Teenage and Young Adult Cancer-Related Fatigue is Prevalent, Distressing, and Neglected: It is Time to Intervene. A Systematic Literature Review and Narrative Synthesis
Journal of Adolescent and Young Adult Oncology
Mary Ann Liebert
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Spathis, A. O., Booth, S., Grove, S., Hatcher, H., Kuhn, I., & Barclay, S. I. (2015). Teenage and Young Adult Cancer-Related Fatigue is Prevalent, Distressing, and Neglected: It is Time to Intervene. A Systematic Literature Review and Narrative Synthesis. Journal of Adolescent and Young Adult Oncology, 4 3-17. https://doi.org/10.1089/jayao.2014.0023
Purpose: Cancer-related fatigue in adults has been the subject of considerable recent research, confirming its importance as a common and debilitating symptom, and establishing a number of evidence-based interventions. There has, however, been limited focus on the fatigue suffered by teenagers and young adults with cancer, a group recognized as having unique experiences and developmental needs. We have undertaken a systematic review of the literature to provide a comprehensive overview of studies evaluating fatigue in this younger patient group in order to guide clinical practice and future research. Method: We searched MEDLINE, EMBASE, PsycINFO, and CINAHL databases for literature containing data relating to any aspect of fatigue in patients aged 13–24 at cancer diagnosis or treatment. Results: Sixty articles were identified, of which five described interventional clinical trials. Cancer-related fatigue was consistently one of the most prevalent, severe, and distressing symptoms, and it persisted long-term in survivors. It was associated with a number of factors, including poor sleep, depression, and chemotherapy. There was little evidence for the effectiveness of any intervention, although exercise appears to be the most promising. Importantly, fatigue was itself a significant barrier to physical and social activities. Conclusion: Cancer-related fatigue is a major and disabling problem in young cancer patients. Effective management strategies are needed to avoid compounding the dependence and social isolation of this vulnerable patient group. Future research should focus on providing evidence for the effectiveness of interventions, of which activity promotion and management of concurrent symptoms are the most promising.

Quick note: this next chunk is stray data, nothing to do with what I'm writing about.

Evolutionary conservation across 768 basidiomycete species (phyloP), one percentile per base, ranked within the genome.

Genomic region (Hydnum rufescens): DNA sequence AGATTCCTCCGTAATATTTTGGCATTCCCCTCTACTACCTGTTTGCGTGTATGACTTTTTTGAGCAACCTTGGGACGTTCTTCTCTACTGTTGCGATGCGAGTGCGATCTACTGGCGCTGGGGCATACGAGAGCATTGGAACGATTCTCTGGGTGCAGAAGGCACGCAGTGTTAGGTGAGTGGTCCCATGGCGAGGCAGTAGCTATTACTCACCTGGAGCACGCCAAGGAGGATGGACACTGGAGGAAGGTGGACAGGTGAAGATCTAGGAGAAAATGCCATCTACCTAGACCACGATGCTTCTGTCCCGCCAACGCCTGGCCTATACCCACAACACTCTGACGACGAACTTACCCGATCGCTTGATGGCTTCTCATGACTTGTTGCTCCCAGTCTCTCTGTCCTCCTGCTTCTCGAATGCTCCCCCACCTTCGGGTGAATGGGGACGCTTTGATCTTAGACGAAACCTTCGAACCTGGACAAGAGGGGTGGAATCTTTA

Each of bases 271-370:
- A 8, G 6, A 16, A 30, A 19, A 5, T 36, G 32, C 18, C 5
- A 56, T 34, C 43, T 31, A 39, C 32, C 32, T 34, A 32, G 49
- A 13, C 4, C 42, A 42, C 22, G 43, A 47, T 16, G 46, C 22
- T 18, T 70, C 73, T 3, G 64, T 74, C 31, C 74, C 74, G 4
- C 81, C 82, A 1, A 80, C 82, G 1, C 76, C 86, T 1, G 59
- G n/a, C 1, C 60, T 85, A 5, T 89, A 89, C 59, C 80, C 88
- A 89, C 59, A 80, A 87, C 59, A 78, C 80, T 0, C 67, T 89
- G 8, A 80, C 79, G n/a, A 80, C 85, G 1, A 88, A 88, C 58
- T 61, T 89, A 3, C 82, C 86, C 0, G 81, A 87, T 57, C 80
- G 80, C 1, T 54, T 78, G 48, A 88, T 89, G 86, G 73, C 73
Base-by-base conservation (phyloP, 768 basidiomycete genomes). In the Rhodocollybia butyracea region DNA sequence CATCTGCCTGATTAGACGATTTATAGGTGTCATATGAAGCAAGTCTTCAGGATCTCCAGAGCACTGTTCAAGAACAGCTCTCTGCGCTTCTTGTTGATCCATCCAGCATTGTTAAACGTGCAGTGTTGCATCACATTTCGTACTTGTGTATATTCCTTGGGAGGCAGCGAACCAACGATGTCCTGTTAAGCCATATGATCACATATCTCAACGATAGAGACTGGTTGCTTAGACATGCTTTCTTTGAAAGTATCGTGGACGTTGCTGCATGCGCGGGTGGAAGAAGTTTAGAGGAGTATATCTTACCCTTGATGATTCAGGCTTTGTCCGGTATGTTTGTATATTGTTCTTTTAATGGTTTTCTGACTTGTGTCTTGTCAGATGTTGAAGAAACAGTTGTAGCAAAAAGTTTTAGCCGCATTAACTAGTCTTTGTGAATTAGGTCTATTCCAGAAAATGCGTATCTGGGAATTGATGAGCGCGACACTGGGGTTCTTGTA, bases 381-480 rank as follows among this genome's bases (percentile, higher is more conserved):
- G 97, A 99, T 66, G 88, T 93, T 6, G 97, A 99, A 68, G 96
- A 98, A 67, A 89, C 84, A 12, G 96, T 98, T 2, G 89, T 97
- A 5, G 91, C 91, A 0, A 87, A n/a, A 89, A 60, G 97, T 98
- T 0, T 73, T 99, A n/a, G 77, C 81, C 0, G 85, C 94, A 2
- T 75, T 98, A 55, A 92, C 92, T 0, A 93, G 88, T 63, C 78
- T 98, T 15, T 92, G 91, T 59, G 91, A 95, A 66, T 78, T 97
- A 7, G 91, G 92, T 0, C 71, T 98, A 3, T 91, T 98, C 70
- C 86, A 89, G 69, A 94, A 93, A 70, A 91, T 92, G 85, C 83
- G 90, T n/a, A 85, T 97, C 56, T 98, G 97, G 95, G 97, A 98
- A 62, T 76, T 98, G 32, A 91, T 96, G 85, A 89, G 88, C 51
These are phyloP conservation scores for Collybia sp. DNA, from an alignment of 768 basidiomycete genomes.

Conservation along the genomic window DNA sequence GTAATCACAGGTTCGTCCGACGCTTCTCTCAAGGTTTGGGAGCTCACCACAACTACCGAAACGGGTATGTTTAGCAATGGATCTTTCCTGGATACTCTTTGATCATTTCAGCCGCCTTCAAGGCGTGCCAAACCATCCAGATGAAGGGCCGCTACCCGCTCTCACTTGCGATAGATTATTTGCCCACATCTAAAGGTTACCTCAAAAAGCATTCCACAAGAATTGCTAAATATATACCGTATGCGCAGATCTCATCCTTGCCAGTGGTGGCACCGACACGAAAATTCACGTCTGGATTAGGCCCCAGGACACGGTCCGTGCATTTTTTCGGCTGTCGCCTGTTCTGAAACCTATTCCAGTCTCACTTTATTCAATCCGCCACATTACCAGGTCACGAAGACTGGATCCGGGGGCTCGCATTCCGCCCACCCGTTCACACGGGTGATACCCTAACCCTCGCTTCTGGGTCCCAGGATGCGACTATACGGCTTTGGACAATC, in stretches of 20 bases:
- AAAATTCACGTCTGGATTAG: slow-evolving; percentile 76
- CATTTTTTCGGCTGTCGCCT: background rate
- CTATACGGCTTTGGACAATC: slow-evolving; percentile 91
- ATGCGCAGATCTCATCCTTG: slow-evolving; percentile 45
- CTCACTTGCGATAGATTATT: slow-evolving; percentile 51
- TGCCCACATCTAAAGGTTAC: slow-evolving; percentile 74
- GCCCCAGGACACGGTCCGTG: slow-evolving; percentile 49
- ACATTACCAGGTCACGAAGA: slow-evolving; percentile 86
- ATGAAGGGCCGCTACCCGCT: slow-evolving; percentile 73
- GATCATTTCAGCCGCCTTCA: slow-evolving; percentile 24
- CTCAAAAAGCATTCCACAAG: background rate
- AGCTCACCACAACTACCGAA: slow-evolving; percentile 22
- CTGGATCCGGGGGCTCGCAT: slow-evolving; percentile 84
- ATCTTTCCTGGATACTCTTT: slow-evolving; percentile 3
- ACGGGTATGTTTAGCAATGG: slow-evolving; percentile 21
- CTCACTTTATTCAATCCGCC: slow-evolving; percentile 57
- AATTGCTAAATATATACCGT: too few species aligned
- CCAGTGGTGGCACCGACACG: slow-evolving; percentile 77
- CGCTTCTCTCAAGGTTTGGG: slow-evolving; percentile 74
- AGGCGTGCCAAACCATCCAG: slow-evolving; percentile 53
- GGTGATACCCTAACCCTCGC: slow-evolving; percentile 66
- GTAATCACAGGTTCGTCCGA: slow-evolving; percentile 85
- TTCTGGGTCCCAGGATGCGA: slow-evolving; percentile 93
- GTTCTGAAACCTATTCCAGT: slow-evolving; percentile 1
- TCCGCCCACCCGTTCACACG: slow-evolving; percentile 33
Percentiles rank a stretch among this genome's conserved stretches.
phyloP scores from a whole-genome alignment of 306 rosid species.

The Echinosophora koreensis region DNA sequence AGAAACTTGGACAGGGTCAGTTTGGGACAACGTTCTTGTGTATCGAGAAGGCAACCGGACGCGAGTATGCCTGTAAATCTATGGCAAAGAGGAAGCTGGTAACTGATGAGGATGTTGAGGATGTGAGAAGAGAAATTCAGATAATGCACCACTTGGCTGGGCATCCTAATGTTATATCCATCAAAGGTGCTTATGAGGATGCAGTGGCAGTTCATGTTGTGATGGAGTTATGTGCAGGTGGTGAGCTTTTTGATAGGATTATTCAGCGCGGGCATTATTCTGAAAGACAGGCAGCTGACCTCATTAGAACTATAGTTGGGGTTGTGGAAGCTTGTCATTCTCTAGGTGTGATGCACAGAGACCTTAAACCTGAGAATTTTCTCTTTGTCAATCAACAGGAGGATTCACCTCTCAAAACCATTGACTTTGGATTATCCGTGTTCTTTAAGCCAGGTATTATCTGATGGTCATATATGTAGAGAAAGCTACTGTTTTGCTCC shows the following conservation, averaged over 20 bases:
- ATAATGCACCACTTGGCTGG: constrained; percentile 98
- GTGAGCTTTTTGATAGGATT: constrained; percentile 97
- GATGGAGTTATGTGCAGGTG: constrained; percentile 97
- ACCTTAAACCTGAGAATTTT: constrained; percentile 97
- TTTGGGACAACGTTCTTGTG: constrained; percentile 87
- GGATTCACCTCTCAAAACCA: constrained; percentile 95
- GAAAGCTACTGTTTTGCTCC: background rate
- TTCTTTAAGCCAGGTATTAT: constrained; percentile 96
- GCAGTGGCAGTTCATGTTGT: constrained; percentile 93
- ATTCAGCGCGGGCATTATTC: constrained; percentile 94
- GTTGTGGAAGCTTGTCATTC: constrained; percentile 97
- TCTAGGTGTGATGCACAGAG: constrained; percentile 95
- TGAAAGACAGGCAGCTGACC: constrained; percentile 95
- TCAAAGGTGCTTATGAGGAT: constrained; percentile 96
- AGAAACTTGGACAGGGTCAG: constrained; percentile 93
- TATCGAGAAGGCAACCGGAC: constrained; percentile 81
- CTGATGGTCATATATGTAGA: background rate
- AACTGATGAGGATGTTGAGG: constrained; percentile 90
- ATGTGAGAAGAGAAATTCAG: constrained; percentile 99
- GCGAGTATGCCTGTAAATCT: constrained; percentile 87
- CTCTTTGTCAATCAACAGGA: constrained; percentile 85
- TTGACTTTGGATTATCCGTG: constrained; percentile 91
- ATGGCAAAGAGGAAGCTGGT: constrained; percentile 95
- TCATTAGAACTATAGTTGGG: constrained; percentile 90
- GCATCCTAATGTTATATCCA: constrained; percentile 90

fatigue, prevalence, impact, intervention
SB and AS were funded by the National Institute for Health Research (NIHR) Collaboration for Leadership in Applied Health Research and Care East of England at Cambridgeshire and Peterborough NHS Foundation Trust.
External DOI: https://doi.org/10.1089/jayao.2014.0023
This record's URL: https://www.repository.cam.ac.uk/handle/1810/247606